The verification system does have a practical purpose. Twitter brims with bogus or parody accounts. So when users are sifting through a list of potential usernames, it helps to have signals to help find the actual person they want to follow. (Of course, that hasn’t stopped the unverified from trying to PhotoShop blue checkmarks onto their profiles.) Since Twitter is the only one that can grant the official checkmark icon, it certifies that this person is who they say they are, and not someone posting a phony account. Yet without that blue checkmark, many still-valid accounts of high-profile and high-follower accounts are left looking like they might be fake.
Twitter hasn’t yet verified Keith Walker, a Nashville country singer with over 48,000 followers. “The biggest question I get is, ‘Is this really you?’” Walker said.
But it goes further. “Being verified doesn't just verify that you are who you say you are; it verifies that you are, by some slightly mysterious criteria, important,” says Judith Donath, who studies social networks’ effects on society at M.I.T. Media Lab. “[Twitter] keeps up interest by keeping verification relatively rare, by making the rules for being chosen opaque, and making it like an invitation-only club.”
That creates a next level: users who want but don’t have the blue checkmark had better keep working to build their Twitter brand to finally reach that In crowd. It’s a continual carrot—or, as O'Keefe puts it, “It's like the Illuminati of social media.” (As someone who's verified, I can vouch there are no secret meetings.)
Twitter has a vague set of guidelines on its website, outlining the verification process as applicable to users in “music, acting, fashion, government, politics, religion, journalism, media, sports, business and other key interest areas.” The process apparently does not take follower-count into consideration and the company says they are constantly revising the guidelines. In other words, verification can apply to anyone.
O’Keefe has had numerous agents try to fast track his verification. But he believes there’s a pretty easy way to get the blue checkmark: “Spend a lot of money on Twitter ads.” He says a Twitter representative told him that a dedicated account manager could escalate his verification request—and to get a dedicated Twitter account manager, he needed to spend $5,000 per month on ads. “I felt almost extorted in a way.” (A spokesman for Twitter said that while someone on the sales team can request “escalate[d]” verification, it’s ultimately at the discretion of a person on Twitter’s User Services team. That team’s focus is verifying “highly sought users” in “key interest areas.”)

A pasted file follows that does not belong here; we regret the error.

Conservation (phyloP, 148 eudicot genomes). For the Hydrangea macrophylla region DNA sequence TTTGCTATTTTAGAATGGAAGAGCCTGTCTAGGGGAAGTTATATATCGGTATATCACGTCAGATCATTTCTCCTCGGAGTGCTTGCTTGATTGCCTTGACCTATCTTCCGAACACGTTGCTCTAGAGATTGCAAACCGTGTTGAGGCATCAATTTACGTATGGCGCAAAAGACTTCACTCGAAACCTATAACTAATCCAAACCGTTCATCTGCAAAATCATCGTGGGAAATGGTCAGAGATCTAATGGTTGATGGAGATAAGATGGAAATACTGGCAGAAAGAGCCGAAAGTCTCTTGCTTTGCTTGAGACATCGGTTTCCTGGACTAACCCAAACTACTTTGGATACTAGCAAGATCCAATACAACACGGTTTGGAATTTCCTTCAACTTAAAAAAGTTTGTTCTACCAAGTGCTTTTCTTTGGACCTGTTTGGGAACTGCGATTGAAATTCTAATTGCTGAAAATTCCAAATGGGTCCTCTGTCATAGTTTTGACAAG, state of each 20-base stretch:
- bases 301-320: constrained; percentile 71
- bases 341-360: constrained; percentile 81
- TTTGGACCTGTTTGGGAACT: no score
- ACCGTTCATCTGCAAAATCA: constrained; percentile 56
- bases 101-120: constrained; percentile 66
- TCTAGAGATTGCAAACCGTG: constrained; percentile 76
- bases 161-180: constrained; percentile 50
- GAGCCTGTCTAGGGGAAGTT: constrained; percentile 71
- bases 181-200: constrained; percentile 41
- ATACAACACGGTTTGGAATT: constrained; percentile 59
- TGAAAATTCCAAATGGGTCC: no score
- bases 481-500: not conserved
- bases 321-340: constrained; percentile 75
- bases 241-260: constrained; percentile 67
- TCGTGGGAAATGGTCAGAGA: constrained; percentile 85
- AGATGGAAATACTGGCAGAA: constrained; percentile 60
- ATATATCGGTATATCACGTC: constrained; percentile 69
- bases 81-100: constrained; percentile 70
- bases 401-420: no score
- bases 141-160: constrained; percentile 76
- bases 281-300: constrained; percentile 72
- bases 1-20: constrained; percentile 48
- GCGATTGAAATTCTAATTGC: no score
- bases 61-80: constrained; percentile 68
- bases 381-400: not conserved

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Within various subcultures, status is built on an intricate matrix of ladders. Climb here, climb there. Whether you want to become chief or president, get into a country club, or get the job as starting quarterback, humans create social incentives to compete and congregate—to project success, whether or not they’re actually experiencing it. When a father proudly notes, “My daughter’s a surgeon,” he’s putting a checkmark, in some form, next to her name. And icons that denote hierarchies are everywhere: Girl scouts and generals get patches to show their rank, polo shirts are festooned with telltale alligators, people slap bumper stickers with the names of universities on their cars. These emblems are often a way of saying I’m important, but they’re also a way to communicate something that’s simultaneously simpler and more profound: This is who I am. Twitter verification, then, may be totally pointless to a lot of people, and meaningless in the grand scheme of things, but it is a form of context nonetheless.